Thousands of marijuana advocates protested last weekend for the annual Global Marijuana March. Rallies and civil disobedience (mostly in the form of smoking weed in public) were observed in Cape Town, Dresden, Fort Worth, Toronto, Rio De Janeiro, Philadelphia, and many, many other locations all over the world: 829 cities in 72 countries total, according to RT.
Though all these rallies were united by the root cause of cannabis policy reform, it’s interesting to note the differences in why these various nations want legal marijuana. In Buenos Aires, Argentina, the emphasis was on access to legal medical marijuana. Children suffering from epilepsy, many of them in wheelchairs, led the march.
“Using medication with cannabis, a growing number of patients are finding that cannabis is a relief, not the cure, but it will help restore quality of life to people and patients, the children have been suffering since birth,” protester Maria Laura Alasi told Ruptly.
Meanwhile, in Rio De Janeiro, the concern seems to center around incarceration. “To legalize marijuana would make a big difference, first to fight the oversaturation of prisons,” said Renato Cinco, a Brazilian politician, who participated in the March. “Today in Brazil, the majority of [drug] traffic prisoners are there because of selling marijuana that way legalizing it would reduce the number of prisoners.”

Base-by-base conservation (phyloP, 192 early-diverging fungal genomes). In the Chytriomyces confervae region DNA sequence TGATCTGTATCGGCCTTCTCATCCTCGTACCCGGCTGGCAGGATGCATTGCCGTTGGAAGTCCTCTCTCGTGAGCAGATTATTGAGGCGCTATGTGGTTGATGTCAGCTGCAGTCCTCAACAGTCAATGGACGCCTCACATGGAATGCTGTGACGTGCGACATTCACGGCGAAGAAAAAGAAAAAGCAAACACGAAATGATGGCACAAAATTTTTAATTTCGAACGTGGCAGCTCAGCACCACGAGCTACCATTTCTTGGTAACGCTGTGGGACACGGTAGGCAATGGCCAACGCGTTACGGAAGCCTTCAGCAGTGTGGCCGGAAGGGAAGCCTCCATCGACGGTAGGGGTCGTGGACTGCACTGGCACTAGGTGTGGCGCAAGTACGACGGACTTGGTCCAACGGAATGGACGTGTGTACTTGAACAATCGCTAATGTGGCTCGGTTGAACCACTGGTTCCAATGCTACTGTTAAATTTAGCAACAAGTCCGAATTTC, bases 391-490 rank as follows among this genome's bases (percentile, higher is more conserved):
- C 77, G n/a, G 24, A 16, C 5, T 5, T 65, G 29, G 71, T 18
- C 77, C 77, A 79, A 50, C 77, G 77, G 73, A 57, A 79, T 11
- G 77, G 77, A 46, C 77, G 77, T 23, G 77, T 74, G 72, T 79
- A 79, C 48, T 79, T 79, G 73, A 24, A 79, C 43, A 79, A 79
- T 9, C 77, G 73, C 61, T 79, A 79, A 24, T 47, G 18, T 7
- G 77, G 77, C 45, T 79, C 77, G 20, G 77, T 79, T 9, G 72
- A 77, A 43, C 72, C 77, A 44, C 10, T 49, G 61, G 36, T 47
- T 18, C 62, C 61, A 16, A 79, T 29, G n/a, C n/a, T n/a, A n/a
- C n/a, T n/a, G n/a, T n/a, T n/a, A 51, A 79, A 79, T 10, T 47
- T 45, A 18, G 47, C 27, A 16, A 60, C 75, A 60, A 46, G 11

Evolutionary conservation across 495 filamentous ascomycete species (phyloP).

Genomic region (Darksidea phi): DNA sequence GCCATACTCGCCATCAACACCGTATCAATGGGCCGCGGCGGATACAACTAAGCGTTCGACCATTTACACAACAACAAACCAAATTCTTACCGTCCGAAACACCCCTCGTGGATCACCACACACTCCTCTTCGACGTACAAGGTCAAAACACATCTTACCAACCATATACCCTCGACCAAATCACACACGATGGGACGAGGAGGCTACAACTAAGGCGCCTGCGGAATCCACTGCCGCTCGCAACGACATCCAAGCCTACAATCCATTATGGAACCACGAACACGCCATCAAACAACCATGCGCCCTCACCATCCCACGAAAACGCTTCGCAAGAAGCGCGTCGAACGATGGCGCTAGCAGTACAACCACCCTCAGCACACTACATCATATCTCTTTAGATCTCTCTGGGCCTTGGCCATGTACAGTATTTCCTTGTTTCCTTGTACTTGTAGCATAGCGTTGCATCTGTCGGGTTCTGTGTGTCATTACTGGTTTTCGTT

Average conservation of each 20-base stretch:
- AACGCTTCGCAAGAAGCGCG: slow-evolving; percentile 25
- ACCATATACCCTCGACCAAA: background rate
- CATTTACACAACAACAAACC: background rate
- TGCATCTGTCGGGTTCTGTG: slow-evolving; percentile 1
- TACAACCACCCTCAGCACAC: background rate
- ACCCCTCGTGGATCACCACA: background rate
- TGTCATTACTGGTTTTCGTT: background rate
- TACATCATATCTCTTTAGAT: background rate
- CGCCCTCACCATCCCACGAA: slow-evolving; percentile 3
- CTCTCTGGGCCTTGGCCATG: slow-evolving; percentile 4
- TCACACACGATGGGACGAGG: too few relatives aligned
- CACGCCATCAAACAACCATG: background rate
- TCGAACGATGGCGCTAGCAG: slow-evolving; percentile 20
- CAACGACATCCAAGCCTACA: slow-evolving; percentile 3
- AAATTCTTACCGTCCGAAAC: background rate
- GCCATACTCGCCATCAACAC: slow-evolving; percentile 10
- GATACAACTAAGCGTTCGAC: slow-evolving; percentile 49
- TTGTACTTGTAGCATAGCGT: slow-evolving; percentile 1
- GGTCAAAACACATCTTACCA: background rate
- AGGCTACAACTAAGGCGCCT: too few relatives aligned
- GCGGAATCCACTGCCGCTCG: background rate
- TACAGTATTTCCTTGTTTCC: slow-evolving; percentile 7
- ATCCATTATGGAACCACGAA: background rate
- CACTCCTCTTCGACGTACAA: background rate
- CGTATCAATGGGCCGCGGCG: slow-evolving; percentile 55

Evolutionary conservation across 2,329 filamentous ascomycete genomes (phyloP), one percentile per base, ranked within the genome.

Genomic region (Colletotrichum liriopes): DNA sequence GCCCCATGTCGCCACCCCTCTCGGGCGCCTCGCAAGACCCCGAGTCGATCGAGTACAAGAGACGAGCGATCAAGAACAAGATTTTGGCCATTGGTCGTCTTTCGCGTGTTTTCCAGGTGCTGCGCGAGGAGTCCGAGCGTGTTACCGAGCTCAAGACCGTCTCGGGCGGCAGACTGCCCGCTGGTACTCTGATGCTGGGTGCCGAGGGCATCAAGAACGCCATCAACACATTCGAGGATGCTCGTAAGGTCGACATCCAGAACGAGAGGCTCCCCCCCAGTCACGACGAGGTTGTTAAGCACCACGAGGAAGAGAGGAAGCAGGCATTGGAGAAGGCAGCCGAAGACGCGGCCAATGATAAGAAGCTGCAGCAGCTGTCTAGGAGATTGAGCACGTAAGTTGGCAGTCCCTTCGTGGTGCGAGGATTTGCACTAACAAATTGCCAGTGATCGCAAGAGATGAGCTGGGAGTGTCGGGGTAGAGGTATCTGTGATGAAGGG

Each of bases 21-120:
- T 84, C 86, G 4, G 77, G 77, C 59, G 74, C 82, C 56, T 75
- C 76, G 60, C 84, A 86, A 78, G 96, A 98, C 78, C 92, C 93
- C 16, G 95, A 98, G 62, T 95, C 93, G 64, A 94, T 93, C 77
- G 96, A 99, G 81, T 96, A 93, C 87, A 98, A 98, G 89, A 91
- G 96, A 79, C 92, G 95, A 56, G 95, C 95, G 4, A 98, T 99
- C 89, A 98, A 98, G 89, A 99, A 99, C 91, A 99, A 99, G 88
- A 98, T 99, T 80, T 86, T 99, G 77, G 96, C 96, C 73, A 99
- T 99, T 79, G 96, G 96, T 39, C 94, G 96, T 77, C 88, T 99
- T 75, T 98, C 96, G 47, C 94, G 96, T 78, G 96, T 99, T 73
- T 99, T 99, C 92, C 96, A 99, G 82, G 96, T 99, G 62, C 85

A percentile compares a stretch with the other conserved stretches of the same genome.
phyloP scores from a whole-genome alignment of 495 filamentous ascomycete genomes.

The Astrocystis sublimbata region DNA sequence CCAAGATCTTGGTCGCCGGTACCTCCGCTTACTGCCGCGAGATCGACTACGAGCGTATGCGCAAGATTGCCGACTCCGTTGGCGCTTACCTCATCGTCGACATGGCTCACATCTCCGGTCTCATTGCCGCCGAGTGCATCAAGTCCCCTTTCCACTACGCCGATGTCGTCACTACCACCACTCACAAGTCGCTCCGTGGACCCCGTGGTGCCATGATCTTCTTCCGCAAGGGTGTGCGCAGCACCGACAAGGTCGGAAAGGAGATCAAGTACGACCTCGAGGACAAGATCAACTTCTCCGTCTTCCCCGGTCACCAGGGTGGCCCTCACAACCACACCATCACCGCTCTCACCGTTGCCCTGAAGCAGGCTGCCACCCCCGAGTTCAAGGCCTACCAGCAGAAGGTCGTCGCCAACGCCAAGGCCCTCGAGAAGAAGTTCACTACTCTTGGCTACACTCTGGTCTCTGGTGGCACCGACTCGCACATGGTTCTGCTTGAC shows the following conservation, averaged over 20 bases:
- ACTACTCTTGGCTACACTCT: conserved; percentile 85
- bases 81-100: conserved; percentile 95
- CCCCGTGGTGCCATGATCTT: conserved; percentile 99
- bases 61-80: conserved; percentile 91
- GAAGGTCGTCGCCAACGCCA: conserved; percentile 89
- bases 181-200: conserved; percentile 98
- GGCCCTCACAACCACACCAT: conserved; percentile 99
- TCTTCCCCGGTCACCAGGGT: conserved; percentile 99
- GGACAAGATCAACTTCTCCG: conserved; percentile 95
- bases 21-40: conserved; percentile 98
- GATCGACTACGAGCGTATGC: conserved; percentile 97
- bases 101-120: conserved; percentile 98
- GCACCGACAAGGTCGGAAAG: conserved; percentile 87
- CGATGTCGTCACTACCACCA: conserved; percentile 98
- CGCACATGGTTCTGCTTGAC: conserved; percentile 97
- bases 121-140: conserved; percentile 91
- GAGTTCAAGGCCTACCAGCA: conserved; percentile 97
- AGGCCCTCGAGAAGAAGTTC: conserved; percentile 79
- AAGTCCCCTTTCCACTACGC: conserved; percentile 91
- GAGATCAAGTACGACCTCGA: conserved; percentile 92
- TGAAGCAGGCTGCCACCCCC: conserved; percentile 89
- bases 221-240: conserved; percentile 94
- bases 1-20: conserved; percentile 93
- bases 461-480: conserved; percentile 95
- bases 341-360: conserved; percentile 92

Even in US states where recreational pot has been OK’d by the law, activists still have demands. “We have nowhere to smoke. We have nowhere to take our medicine in,” Oregon NORML executive director Scott Gordon told The Oregonian. “The march today is our voice for changing this… To let everyone know that we are not done. Just because Oregon legalized in 2014 it doesn’t mean that everything is all gravy.”
And in Canada, where cannabis legalization is likely coming soon, the concern for some is price. “It should be legalized, it should be cheaper,” the leader of Toronto march told the Toronto Sun. “It’s so expensive because it’s not legal yet. I appreciate the Liberals wanting to do it right, but the rollout is so slow.”
It’s hard to quantify how successful the global event was this week in raising awareness, but at the very least it’s a sort of state of the union for the worldwide pro-cannabis movement, letting us all take stock of what’s been accomplished in the last year and what the priorities of different communities are.
Photo via Flickr user Ryan McGilchrist